"Our son [Boyd Jr.] is on the farm. He has joined the farming operation [in 1991] although after he graduated in, let's see, in 1984 – no, yes – He graduated from the university [UNL] in 1984 and went on and worked as a bank loan officer in Lincoln and Kearney. We told him we thought it was a good idea to go out and work for someone else and hope that someday that he would come back to the farm but didn't really pressure him to do that. But we were very pleased in 1991 when he did come back and joined us in the farming operation. He actually is the full operator now and we're retired and love living out on the farm and helping. My husband helps and assists with the work whenever he can."
     [Question:] "Would he have been able to – Would your son, Boyd Jr, have been able to get into farming without your help?"
     "No, I don't – No, I don't believe so. I think there are very few young people that – unless they have someone that they very closely know, maybe a relative of some sort – I think the investment is just too great. And then the opportunity to find [and buy] land is also a challenge today…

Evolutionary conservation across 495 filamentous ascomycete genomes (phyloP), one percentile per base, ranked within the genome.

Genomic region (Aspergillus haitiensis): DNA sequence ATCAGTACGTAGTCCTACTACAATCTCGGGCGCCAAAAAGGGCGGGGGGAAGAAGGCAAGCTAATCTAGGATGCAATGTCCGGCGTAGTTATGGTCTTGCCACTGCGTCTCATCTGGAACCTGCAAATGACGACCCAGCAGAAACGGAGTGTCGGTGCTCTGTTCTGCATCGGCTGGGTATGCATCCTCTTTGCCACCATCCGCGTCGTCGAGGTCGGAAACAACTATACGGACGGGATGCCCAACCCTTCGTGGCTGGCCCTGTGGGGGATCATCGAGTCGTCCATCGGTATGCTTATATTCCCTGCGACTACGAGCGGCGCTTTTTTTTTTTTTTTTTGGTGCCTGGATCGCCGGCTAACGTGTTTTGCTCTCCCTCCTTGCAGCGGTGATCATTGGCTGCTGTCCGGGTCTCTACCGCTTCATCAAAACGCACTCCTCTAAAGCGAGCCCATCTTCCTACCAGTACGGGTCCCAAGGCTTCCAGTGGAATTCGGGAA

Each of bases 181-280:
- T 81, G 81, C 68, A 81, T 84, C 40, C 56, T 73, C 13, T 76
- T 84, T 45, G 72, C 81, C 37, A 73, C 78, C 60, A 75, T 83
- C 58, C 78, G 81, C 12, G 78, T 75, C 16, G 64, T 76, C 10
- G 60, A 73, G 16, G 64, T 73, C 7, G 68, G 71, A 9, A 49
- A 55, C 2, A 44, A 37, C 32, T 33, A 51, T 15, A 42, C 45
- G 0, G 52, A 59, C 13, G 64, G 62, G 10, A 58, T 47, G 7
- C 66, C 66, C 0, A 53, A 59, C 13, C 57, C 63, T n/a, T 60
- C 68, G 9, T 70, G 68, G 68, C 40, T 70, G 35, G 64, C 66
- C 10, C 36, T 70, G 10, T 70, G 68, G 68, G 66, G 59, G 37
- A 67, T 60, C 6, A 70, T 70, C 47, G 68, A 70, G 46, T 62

"But there is just something – It is so great to live out in the country. We have a son-in-law – our daughter Cyndy's husband and they live in Lee's Summit, Missouri -- and when he comes out on the farm he sleeps the best that he ever sleeps. [Laughs.] And there's just that love of land that you enjoy so much and the smell of the soil and the fresh air. All of those things that you really can't put a price tag on that – And the opportunity I guess. When we were deciding whether to stay on the farm or to, you know, move into an urban area. The opportunity for your children to live in a smaller community and get to know people and care about people [is great]. I guess just having the experience of living in California when you really didn't know your next-door neighbor. And sometimes you didn't want to know your next-door neighbor. It's just the sense of community that you have living in rural areas that means so much…
     "We're just grain farmers now. And that sort of happened after our children left. So that would have happened in the 80s. And there were again big decisions that were made. People were either expanding – I think technology sort of was coming in and you either went to a large operation or you didn't have an operation. A lot of the hog confinement buildings were being built. A lot of livestock feeders were expanding. So, we just kind of slowly went out of the livestock operation and never got back into it. And now we're strictly just to being grain producers. But I think back in the 60s everyone had a little bit, a few hogs, a few chickens, a few cattle. It was just a diversified operation."

Elaine Stuhr – Beginning Farmers


Excerpts from Elaine Stuhr’s Interview:

Farm Strike Movement
The Bust of the 80s
Anyone Can Lobby
Women & WIFE
Raising Kids for Export
Immigration in Rural America
Environmental Laws & Agriculture